Total ETF assets declined by almost 4% in August thanks to abysmal performances from equity markets around the globe. But the industry kept its monthly winning streak alive, managing to generate net inflows of about $2 billion during one of the worst months performance wise since late 2008. Not surprisingly, fixed income ETFs saw a surge in interest; inflows to bond products during the month topped $4.7 billion according to the latest statistics from the National Stock Exchange. And while investors fled from international stock markets (to the tune of net outflows of about $5.6 billion), U.S. equity ETFs actually saw net inflows. One interesting figure was the size of net inflows into long leveraged U.S. equity funds; this corner of the market took in more than $3 billion in new cash.
The ETF industry has enjoyed three consecutive months of net inflows; May saw about $1 billion in net outflows.
A look at the list of individual ETFs showed some interesting trends. The Gold SPDR (GLD) briefly became the largest ETF in the world during August as gold prices skyrocketed and equity markets were in freefall. But by the time the month drew to a close, GLD was some $20 billion behind the S&P 500 SPDR (SPY) which has traditionally held the title of “World’s Largest ETF.” SPY had assets of about $91.8 billion at the end of August, while GLD finished the month with about $71.8 billion. SPY had slipped to about $75 billion at one point, but a wave of creations pushed up asset levels sharply by the end of the month [see all the ETFs tracking the S&P 500 here].
Gold ETFs: IAU Gaining Ground
Though SPY lost more than 5% in August, the fund saw net inflows of about $3.7 billion. And despite the surge in gold prices, GLD actually saw net outflows during the month of more than $1.7 billion. Interestingly enough, GLD was the only one of the four physical gold ETFs that saw outflows during August; SGOL raked in about $94 million, while AGOL held steady. The iShares COMEX Gold Trust (IAU) finished the month with about $9.7 billion, an increase of nearly 20% month-over-month.
Since the beginning of 2011, IAU has seen aggregate inflows of about $2.5 billion; GLD has bled almost $2 billion during that stretch. The shift towards IAU may be attributable in large part to the meaningful cost differential; IAU charges 0.25% while GLD charges 0.40%. Since the underlying holdings are identical–both hold bars of gold bullion–that means that IAU is essentially guaranteed to outperform GLD over the long run.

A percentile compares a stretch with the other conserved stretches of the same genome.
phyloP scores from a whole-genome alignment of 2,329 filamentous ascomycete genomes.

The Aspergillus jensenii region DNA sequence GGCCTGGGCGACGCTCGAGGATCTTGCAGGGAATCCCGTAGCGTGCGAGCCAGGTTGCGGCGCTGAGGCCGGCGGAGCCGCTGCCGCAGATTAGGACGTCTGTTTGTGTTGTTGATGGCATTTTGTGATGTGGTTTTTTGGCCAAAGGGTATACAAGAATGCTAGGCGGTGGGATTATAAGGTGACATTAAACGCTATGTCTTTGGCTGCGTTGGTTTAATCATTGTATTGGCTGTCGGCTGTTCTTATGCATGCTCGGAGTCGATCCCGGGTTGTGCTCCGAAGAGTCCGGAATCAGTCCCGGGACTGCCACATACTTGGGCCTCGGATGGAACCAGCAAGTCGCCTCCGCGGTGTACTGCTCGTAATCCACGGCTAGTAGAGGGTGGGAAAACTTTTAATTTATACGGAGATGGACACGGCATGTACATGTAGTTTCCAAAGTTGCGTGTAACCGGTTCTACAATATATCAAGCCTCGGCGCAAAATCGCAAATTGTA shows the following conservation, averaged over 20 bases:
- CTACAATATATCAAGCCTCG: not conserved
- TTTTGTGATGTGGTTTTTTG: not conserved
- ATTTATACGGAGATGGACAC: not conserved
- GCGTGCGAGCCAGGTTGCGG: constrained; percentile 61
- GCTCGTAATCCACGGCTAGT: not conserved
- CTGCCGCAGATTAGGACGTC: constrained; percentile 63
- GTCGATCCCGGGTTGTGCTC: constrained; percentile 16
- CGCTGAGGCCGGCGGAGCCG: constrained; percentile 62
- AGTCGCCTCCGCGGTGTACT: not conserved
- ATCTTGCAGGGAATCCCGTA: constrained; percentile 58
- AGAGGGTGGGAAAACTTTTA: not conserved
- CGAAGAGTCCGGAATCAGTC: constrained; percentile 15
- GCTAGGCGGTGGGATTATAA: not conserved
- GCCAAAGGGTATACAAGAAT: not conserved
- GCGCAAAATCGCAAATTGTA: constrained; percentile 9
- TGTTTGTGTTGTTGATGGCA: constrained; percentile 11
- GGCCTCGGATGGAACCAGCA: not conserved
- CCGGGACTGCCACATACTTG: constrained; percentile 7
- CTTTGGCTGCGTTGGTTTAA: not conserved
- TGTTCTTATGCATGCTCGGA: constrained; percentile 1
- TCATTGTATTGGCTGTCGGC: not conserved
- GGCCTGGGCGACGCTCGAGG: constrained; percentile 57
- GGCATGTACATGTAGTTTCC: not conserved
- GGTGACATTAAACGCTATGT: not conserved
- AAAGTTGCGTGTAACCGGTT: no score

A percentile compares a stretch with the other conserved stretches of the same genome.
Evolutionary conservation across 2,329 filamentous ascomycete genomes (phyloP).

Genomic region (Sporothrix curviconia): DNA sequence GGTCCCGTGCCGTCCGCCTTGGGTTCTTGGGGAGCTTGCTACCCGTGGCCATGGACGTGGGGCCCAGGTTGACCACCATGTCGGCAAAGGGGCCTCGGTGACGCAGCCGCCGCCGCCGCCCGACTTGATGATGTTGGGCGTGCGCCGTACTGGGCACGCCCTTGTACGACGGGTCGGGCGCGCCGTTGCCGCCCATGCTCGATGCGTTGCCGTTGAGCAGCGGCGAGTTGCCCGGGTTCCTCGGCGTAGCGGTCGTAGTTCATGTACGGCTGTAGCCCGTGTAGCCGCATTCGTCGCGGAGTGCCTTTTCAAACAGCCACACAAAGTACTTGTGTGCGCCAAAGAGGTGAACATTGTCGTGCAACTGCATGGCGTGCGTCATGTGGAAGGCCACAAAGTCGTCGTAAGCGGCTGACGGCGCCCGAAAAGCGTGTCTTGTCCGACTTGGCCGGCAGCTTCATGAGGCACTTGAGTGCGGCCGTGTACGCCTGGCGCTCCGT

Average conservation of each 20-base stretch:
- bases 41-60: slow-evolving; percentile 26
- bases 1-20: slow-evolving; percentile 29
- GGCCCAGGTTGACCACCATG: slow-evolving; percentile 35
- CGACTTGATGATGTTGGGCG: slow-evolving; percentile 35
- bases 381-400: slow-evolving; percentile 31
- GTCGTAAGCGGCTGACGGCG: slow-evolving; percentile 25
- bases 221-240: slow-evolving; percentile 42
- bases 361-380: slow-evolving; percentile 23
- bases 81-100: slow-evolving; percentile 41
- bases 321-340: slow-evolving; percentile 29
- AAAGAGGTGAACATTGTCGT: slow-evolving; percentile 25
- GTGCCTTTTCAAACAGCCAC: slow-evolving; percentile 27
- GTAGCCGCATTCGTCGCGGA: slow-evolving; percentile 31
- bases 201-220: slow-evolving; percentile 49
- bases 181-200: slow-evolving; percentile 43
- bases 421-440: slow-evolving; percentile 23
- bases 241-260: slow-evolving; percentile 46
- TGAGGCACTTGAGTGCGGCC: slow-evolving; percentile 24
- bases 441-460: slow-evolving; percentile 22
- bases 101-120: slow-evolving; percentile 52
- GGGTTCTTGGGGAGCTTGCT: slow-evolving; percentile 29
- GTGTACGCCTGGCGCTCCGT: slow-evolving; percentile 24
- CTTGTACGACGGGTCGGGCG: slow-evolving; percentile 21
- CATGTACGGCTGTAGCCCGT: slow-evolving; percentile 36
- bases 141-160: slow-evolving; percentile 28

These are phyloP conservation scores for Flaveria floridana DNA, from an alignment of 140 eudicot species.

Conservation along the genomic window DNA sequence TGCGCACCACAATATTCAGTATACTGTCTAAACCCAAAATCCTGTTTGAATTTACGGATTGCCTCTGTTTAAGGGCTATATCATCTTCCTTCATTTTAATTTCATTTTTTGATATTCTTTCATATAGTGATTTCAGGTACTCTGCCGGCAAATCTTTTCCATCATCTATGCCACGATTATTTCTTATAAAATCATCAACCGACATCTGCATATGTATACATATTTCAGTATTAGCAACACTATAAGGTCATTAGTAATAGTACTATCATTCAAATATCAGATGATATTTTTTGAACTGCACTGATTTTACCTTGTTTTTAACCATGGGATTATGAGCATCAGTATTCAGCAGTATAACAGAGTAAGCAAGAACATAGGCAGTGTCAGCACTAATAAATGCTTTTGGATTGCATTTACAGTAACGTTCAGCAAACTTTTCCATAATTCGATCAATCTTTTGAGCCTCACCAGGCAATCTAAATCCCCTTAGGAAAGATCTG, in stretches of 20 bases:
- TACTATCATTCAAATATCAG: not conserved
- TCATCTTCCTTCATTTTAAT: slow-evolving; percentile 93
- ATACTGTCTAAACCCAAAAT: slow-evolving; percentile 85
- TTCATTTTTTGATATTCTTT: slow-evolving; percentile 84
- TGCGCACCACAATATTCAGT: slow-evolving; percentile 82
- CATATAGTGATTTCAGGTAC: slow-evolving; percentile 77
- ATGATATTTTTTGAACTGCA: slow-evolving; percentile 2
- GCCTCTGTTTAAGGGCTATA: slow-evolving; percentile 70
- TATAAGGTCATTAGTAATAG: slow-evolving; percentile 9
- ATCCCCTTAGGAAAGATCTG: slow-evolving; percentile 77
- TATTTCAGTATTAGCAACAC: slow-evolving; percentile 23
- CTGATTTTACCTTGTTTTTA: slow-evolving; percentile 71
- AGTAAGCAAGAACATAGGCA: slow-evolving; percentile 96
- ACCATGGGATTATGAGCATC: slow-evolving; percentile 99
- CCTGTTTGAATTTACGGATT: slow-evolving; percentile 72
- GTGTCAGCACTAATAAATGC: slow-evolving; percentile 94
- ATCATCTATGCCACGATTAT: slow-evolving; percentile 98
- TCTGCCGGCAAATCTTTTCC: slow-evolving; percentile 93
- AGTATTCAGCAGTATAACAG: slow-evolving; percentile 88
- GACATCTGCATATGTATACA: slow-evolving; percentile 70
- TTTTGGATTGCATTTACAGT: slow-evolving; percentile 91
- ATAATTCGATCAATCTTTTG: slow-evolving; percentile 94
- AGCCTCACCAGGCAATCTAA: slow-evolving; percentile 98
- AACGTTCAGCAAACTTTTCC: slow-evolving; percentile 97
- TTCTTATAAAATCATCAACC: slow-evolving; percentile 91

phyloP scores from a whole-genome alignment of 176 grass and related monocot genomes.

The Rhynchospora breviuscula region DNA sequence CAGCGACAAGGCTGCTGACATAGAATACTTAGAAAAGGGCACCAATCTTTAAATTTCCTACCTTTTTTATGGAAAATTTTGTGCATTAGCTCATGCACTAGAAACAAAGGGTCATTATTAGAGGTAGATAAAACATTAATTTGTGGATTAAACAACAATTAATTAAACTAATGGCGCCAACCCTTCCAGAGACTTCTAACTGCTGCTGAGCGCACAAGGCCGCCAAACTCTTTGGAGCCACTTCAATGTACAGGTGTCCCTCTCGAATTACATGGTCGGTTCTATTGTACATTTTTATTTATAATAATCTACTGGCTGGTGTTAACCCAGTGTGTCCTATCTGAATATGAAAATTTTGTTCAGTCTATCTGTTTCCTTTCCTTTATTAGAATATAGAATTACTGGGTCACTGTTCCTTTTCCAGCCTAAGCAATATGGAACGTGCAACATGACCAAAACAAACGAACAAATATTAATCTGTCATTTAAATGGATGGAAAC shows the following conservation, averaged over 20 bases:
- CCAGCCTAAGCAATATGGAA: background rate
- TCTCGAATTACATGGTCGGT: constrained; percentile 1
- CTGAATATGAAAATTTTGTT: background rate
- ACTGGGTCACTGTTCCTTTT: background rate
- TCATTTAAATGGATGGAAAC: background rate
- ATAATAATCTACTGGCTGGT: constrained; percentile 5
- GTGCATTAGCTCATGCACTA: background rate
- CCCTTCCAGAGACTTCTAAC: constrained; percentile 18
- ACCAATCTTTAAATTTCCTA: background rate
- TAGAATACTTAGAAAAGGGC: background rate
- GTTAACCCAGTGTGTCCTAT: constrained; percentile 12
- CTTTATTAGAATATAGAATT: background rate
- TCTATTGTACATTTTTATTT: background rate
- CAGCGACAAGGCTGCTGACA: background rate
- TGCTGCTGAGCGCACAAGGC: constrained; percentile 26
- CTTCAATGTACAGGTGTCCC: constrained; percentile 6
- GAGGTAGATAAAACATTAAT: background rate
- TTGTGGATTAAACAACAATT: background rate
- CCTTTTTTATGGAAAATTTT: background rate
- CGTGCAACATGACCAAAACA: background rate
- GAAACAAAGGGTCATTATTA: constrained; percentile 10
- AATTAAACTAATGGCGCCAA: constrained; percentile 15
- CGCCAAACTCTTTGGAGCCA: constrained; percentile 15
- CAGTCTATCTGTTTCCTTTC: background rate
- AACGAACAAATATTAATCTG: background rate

IAU, with $9.7 billion at the end of August, is now the 18th largest U.S.-listed ETF. A year ago the fund had about $3.8 billion and was number 45 on the list [see ETF Research Report: Gold ETFs In Focus].
Big Winners And Losers
SPY’s $3.7 billion led the way in August, followed by a number of assets that generally have appeal in tumultuous environments:
- SPDR 1-3 Treasury Bill ETF (BIL): $2.1 billion
- Market Vectors Gold Miners ETF (GDX): $1.6 billion
- Utilities SPDR (XLU): $1.3 billion
- Consumer Staples SPDR (XLP): $1.0 billion
BIL’s appeal as a safe haven was particularly noteworthy; August inflows represented more than 200% of assets at the end of July. Other ETPs that saw big relative growth included the VelocityShares Inverse VIX ETN (XIV), which plummeted during the month but took in more than $550 million in inflows. Another VelocityShares ETN had an interesting story during the month; the 2x VIX Short-Term ETN (TVIX) experienced outflows of more than 100% of the prior month’s AUM total. But thanks to a skyrocketing value–TVIX was up about 135% last month–the ETN still finished August with about $100 million in assets [see Volatility ETFs: The Real Safe Haven?].
In addition to GLD, three other ETFs saw more than $1 billion in outflows in August:
- MSCI Emerging Markets Index Fund (EEM): $1.5 billion
- PowerShares QQQ (QQQ): $1.3 billion
- Financial SPDR (XLF): $812 billion
- S&P 500 VIX Short Term Futures ETN (VXX): $770
Gaining On iShares
iShares’ status as the market leader in the U.S. ETF space took another hit in August, as the company’s market share slid to less than 42% (one year ago, iShares accounted for more than 46% of total ETF assets. iShares led all issuers with outflows of nearly $5 billion in August, while Vanguard took in about $1.9 billion and State Street hauled in more than $4 billion. Not surprisingly, the volatility of August was good to the issuers of leveraged ETFs; ProShares took in about $1.7 billion, while Direxion raked in nearly $2.4 billion.
Merrill Lynch’s lineup of HOLDRS products saw outflows of about $115 million during August; the company announced during August that six of those products will be converted to Van Eck ETFs and the remaining 11 will be shuttered at some point in the fourth quarter [HOLDRS Headed For Extinction?].
A handful of smaller issuers enjoyed strong inflows amidst the chaos in August. PIMCO’s monthly inflows totaled more than 7% of the previous month’s assets. ALPS’ inflows amounted to about 4% of July AUM and WisdomTree, which recently listed its shares on the NASDAQ, continued to demonstrate strong growth.
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Disclosure: No positions at time of writing.
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